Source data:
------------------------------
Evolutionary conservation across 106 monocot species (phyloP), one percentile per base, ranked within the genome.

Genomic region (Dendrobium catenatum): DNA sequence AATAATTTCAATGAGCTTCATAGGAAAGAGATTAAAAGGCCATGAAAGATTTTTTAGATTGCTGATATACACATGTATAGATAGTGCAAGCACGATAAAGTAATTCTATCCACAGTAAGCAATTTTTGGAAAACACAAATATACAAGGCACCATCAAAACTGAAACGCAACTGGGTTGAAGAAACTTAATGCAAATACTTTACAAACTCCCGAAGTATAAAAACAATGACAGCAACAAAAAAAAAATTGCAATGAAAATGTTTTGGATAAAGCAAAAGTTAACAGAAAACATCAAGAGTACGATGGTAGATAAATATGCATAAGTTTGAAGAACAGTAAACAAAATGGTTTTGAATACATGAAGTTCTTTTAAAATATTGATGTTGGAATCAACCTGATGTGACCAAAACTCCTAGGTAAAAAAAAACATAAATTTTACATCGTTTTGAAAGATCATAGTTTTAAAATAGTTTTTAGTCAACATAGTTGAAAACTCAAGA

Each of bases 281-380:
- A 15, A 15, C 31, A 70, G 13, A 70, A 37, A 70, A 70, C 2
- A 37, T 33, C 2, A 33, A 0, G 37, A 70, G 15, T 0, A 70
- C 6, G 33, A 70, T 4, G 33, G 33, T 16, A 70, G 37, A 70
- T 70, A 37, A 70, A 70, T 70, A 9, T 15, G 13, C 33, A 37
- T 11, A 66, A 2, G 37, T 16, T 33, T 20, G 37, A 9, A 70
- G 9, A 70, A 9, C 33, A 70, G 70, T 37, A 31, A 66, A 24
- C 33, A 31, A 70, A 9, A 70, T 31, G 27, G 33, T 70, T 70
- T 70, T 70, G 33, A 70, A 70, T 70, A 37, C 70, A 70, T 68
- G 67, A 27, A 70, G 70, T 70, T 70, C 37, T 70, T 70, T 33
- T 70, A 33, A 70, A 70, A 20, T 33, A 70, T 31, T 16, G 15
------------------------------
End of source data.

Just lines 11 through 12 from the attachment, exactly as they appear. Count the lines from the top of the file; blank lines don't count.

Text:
- T 70, T 70, G 33, A 70, A 70, T 70, A 37, C 70, A 70, T 68
- G 67, A 27, A 70, G 70, T 70, T 70, C 37, T 70, T 70, T 33